Why Do People Drink Decaf Coffee? 

Decaf coffee is a milder drink with lesser flavor, fragrance, and caffeine compared to regular coffee. It is perfect for people who don’t really enjoy regular coffee’s bitter taste and intense aroma. However, the absence of caffeine negates the whole purpose of coffee since its high-caffeine content provides the energy booster that most people need from the drink.  

Even with a lack of energy-boosting caffeine, people still consume decaf coffee. Here are some of the reasons why people drink this coffee:  

Less Likely To Cause Acid Reflux 

Decaf coffee can help reduce the cause of acid reflux found in regular coffees. While caffeine isn’t the primary cause of acid reflux from coffee, the decaffeination process lowers the acid levels of coffee beans. This makes decaf a better alternative for people who are sensitive to acids.  

Less Interference With Sleep 

Drinking too many cups of coffee during the day can have a drastic effect on your ability to get a good quality sleep at night. Reduced sleep quality and insomnia can cause your body to become increasingly exhausted, which can hamper your productivity throughout the day.

Unfortunately, no amount of caffeine can reverse these side effects. If you love drinking coffee throughout the day, it is best to drink decaf instead of regular coffee so you can enjoy your favorite drink without experiencing sleep deprivation.  

Decaf Is Associated With a Lower Risk Of Premature Mortality 

Drinking coffee, whether decaf or regular, has been linked with reduced type 2 diabetes, and each cup is said to reduce the risk by up to 7%.

According to another study, elements other than caffeine may be responsible for these protective effects.

Decaf coffee can also help in reducing liver enzyme levels. It is also linked with a small but significant reduction in the risk of premature mortality, specifically from stroke or heart disease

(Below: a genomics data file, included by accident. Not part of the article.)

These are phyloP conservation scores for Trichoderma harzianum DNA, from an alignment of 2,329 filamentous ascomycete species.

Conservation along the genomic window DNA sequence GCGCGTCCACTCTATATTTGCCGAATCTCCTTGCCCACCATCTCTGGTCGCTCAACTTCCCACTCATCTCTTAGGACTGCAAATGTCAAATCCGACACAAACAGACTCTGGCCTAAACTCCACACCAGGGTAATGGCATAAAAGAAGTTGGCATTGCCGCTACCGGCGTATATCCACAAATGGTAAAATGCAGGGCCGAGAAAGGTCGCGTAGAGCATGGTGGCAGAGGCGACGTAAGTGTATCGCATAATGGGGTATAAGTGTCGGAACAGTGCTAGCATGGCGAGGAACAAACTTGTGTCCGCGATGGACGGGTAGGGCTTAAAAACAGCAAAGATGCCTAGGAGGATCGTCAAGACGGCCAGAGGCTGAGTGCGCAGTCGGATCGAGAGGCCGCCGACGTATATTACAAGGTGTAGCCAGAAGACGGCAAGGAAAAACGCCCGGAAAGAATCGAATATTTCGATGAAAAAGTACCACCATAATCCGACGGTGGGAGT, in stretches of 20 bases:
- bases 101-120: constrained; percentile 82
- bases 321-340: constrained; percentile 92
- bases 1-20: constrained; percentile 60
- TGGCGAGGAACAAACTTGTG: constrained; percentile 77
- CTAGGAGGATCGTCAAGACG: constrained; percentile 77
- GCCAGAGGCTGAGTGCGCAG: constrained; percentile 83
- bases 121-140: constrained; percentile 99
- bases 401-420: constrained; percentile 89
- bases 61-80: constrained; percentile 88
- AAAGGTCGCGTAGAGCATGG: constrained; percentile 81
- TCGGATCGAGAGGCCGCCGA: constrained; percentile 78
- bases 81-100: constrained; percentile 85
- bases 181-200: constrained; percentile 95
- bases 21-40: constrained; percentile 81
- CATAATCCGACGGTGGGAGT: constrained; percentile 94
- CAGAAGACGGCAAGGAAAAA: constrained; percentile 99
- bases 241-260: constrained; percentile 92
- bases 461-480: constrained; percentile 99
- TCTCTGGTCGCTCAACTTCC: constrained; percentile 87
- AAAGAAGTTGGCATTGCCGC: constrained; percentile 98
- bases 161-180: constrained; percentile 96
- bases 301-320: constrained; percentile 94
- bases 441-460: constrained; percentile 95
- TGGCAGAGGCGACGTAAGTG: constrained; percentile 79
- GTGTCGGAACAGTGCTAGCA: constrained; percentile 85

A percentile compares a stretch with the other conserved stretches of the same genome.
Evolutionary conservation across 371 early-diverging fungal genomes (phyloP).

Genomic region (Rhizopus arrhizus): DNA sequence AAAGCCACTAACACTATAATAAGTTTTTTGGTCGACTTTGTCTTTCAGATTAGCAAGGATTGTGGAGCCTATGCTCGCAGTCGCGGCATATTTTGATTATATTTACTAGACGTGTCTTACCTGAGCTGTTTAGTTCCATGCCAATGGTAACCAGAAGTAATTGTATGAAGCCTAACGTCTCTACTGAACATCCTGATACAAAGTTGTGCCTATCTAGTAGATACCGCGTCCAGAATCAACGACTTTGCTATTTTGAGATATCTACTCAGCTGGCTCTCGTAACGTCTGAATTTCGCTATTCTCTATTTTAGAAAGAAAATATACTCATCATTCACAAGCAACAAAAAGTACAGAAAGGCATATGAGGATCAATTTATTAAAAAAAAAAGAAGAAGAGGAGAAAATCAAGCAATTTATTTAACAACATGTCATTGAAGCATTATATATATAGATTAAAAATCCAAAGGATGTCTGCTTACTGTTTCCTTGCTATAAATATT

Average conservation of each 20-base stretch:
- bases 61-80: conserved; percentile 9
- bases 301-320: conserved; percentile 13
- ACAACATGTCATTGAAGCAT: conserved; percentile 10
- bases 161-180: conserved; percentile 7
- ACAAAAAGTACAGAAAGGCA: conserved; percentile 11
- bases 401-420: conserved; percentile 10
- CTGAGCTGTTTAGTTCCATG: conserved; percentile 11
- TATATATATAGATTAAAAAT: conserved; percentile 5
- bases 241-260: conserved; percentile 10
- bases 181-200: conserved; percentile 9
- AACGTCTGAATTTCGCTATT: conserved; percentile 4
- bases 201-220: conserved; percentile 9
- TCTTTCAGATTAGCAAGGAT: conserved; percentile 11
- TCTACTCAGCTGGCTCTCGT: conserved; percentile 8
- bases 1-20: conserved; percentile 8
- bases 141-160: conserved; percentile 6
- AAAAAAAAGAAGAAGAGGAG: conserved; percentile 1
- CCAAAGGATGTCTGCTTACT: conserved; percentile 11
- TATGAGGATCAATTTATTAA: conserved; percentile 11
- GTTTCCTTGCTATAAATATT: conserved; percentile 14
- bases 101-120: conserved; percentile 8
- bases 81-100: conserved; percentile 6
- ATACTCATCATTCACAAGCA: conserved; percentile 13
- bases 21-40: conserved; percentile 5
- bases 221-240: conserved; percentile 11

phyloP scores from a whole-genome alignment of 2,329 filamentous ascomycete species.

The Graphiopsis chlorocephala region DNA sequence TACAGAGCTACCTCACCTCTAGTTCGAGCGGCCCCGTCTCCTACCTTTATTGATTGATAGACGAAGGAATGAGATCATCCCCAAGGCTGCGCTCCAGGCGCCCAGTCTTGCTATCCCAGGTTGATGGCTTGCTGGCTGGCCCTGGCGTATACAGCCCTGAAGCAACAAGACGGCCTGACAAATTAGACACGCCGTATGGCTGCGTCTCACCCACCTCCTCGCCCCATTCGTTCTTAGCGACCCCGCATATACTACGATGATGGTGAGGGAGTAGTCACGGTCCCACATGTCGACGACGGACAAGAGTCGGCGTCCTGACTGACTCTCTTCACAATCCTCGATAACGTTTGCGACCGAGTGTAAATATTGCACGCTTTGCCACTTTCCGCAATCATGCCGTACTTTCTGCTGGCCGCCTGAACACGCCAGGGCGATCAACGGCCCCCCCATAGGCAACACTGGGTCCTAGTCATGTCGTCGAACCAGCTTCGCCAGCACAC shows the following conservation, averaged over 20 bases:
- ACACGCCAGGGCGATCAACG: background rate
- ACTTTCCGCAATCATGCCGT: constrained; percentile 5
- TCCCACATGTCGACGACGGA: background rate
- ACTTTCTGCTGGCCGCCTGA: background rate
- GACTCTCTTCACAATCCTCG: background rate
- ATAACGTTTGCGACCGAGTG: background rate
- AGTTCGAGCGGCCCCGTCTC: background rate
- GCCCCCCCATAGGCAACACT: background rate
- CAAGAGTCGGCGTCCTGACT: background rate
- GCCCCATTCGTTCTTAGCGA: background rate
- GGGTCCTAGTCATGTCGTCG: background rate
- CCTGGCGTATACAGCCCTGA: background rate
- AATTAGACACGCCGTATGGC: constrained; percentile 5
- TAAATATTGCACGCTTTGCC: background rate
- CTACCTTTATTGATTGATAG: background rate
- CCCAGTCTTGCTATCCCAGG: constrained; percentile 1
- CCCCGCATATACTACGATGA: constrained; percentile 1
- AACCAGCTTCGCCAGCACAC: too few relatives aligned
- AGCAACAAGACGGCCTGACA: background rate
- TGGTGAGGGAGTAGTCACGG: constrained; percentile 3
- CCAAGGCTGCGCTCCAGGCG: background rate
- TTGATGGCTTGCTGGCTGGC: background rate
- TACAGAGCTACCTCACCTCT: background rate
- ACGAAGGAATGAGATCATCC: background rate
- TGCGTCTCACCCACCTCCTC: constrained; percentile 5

Great Alternative For People With Caffeine Intolerance 

When you add coffee to your routine, you start to build a caffeine tolerance in your body, increasing depending on your consumption. However, many individuals are naturally sensitive to caffeine and can cause specific issues.

People who experience caffeine intolerance tend to suffer adverse effects such as jitters, restlessness, anxiety, nausea, and increased heart rate. So switching to decaf can help caffeine-sensitive people experience lesser side effects.  

Decaf Coffee Is An Excellent Choice For Pregnant Women And Adolescents 

Pregnant women are often advised to limit their caffeine intake. The same goes for adolescents. Caffeine can have negative effects on pregnant women and adolescents, so if they can’t give up coffee entirely, decaf can be a great alternative.

*always consult your doctor for expert advice when pregnant.

pregnant woman holding a cup of coffee

Common Decaf Coffee and Diuretic Questions

Why should you not drink decaf coffee? 

No evidence suggests that coffee is bad for you, and it may even provide health benefits that regular coffee can give.  

What are the side effects of decaf coffee?  

Side effects of decaf coffee are minimal. However, people with kidney disease are often advised to avoid or limit coffee because of its oxalate content.  

Does decaf coffee make you poop? 

While decaf coffee can still have a little bit of laxative effect compared to water, it isn’t as strong as caffeinated coffee. In some cases, decaf coffee can still make you poop.  

Does decaf coffee count as fluid intake? 

Yes, you can. The diuretic effect of decaf isn’t as bad as regular coffee. So, you can add your decaf coffee cup to your overall fluid intake.  


Conclusion

If you don’t like the diuretic side effect of regular coffee but still love its aroma and taste, switching to decaf is probably your best bet. However, it may not have the strong flavor and intense aroma as your caffeinated coffee, but it’s worth the switch, especially if you’d like to enjoy its health benefits.